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Kipnis' success tied to opposite-field prowess

Kipnis' success tied to opposite-field prowess

Kipnis' success tied to opposite-field prowess play video for Kipnis' success tied to opposite-field prowess

MINNEAPOLIS -- When Jason Kipnis sliced a pitch to the left-field wall at Citi Field during the All-Star Game on Tuesday, the Indians second baseman showed a national audience what Cleveland has witnessed all season long.

Kipnis can send a pitch to the opposite field with the best of them. In his second at-bat of Sunday's game, he knocked a two-run homer off the Twins' Scott Diamond, marking Kipnis' second game in a row with a shot to left field.

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"It's kind of a gift," Indians manager Terry Francona said before the game. "I don't know that you can necessarily learn that."

It has been a gift that keeps on giving.

"I was joking around in the cage," Kipnis said, "that I almost don't even know what its like to pull the ball any more. I almost forgot what it feels like."

During Saturday's 3-2 loss to the Twins, the left-handed-hitting Kipnis singled to left field in the fourth inning to snap an 11-batter hitless streak for right-hander Kevin Correia. In the sixth inning, Kipnis slashed a 1-1 offering from Correia into the left-field seats for a two-run home run, which was the 14th shot of the season for the second baseman.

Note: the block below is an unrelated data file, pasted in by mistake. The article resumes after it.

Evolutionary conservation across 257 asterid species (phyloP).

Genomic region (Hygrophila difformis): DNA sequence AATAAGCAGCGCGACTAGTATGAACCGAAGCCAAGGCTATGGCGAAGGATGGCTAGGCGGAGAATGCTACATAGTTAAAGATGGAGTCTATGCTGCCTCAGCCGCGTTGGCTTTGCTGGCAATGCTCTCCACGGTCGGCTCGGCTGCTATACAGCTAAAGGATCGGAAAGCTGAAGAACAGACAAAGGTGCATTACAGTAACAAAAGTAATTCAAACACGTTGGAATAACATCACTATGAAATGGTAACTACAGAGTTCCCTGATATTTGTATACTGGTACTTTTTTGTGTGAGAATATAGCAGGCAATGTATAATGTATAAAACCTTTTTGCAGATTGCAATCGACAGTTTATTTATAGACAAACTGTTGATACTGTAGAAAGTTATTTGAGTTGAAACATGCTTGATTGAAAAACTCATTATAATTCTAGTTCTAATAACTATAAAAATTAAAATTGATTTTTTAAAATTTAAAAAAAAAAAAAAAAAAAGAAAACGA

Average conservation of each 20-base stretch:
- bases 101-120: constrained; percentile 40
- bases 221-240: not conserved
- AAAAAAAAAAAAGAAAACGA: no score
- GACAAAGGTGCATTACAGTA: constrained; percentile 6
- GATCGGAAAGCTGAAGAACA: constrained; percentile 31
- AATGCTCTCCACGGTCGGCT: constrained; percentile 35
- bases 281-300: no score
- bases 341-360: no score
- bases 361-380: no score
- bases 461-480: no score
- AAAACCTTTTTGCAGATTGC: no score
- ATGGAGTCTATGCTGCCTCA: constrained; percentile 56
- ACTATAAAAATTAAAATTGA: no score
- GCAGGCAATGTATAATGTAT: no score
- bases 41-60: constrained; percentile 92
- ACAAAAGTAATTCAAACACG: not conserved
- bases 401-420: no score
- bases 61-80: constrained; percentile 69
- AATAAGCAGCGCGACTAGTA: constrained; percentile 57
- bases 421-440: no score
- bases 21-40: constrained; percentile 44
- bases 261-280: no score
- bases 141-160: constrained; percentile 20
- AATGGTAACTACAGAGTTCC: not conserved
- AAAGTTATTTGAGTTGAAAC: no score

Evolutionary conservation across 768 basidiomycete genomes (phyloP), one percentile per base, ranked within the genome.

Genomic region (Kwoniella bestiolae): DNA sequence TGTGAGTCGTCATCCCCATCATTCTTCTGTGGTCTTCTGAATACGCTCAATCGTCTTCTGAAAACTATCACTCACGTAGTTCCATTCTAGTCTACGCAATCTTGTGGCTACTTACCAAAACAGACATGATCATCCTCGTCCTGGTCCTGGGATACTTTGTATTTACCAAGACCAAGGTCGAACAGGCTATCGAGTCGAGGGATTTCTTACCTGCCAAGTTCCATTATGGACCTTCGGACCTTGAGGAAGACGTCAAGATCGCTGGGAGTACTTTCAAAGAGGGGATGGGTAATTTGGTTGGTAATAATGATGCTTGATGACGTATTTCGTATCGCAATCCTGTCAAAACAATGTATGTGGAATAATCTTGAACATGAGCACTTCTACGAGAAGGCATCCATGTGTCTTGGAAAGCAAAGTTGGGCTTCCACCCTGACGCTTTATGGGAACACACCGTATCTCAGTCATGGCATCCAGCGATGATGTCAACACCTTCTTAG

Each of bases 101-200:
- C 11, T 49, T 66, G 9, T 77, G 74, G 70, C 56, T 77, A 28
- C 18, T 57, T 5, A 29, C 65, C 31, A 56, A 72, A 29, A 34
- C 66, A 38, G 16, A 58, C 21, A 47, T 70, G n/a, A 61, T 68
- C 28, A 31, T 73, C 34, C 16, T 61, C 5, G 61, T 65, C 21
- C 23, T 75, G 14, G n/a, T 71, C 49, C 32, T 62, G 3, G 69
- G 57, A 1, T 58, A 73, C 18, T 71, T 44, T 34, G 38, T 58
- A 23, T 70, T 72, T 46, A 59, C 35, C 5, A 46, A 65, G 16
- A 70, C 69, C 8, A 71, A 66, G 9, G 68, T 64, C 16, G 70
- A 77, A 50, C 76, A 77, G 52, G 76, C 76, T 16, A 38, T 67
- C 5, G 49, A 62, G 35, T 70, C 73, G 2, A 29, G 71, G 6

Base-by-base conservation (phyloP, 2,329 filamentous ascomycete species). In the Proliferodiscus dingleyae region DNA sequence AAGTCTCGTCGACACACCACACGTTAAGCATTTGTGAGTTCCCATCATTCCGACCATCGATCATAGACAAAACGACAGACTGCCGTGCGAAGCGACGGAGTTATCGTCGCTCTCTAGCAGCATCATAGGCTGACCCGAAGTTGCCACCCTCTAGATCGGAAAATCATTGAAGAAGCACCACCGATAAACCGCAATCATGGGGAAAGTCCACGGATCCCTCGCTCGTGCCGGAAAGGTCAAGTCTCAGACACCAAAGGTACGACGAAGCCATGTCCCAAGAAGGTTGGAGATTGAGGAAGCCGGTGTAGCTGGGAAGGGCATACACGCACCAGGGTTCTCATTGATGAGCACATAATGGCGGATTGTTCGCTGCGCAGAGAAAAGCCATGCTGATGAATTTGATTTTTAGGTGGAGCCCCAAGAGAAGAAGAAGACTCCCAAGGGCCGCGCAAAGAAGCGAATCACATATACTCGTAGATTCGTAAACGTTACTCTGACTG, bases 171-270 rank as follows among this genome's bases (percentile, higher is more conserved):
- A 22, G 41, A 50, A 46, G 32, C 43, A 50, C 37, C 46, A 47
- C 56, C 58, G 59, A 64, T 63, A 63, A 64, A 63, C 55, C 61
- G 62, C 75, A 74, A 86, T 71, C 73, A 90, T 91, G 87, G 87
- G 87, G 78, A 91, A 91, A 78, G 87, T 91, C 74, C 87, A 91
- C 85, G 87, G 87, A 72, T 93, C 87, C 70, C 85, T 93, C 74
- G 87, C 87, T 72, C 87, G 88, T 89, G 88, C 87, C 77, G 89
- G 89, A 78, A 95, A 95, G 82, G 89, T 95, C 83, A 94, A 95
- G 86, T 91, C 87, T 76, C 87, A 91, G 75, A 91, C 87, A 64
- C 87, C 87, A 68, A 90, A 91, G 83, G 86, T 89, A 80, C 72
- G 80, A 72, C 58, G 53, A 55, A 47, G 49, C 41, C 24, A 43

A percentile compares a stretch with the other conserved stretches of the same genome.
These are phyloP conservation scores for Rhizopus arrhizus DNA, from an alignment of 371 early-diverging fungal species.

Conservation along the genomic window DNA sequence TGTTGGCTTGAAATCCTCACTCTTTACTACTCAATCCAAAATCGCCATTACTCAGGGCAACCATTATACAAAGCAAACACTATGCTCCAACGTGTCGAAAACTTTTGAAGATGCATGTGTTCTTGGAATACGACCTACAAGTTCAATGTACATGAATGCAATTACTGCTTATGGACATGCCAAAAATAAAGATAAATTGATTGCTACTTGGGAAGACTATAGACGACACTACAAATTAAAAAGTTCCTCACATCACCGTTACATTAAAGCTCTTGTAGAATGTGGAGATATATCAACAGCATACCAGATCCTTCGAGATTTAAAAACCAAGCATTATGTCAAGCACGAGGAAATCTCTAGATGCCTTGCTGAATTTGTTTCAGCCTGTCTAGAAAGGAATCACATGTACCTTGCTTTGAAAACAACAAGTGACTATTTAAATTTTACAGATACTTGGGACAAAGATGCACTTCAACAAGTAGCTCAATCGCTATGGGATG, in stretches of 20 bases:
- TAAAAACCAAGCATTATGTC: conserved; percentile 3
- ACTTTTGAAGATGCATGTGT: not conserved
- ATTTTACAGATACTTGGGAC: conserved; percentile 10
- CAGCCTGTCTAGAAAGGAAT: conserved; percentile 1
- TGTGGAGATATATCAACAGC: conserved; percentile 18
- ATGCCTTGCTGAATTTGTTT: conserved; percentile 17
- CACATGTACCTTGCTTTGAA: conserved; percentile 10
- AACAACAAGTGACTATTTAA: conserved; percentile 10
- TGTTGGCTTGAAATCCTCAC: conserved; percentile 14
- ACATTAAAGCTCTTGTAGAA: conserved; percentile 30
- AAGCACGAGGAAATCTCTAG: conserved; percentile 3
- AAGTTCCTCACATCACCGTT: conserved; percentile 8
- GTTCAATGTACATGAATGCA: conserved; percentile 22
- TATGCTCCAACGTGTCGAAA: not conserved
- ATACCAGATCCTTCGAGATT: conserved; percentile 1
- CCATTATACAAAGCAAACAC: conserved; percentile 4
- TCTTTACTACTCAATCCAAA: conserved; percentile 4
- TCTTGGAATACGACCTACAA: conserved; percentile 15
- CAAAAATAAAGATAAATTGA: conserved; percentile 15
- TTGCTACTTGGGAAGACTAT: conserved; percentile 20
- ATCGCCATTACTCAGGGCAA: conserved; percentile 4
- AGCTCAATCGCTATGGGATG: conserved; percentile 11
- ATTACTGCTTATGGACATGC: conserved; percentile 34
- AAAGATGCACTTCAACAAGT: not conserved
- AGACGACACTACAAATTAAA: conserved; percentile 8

Dating back to May 1, when Kipnis was hitting just .189 on the season, the second baseman hit at a .333 clip (84-for-252) with 36 extra-base hits and 55 RBIs entering Sunday. Since June 1, Kipnis posted a .379 batting average to go along with a 1.076 on-base plus slugging percentage.

Much of Kipnis' production has come on hits to the opposite field.

"I think I'm doing a better job of staying on the ball. I'm letting it travel," Kipnis said. "Even when I'm going opposite-field, I can get too far in front. I'm letting it travel this year, and it's causing more of the success."

Francona said Kipnis can put a backspin on a ball hit to the opposite field with the best of them. The Indians manager mentioned Adrian Gonzalez and Manny Ramirez, both of whom he managed in his days with the Red Sox, as two other hitters with the same skill.

"That's part of his swing. If anything, he'll probably get better," Francona said. "I can't even backspin a golf ball."

Jordan Bastian is a reporter for MLB.com. Read his blog, Major League Bastian, and follow him on Twitter @MLBastian. This story was not subject to the approval of Major League Baseball or its clubs.

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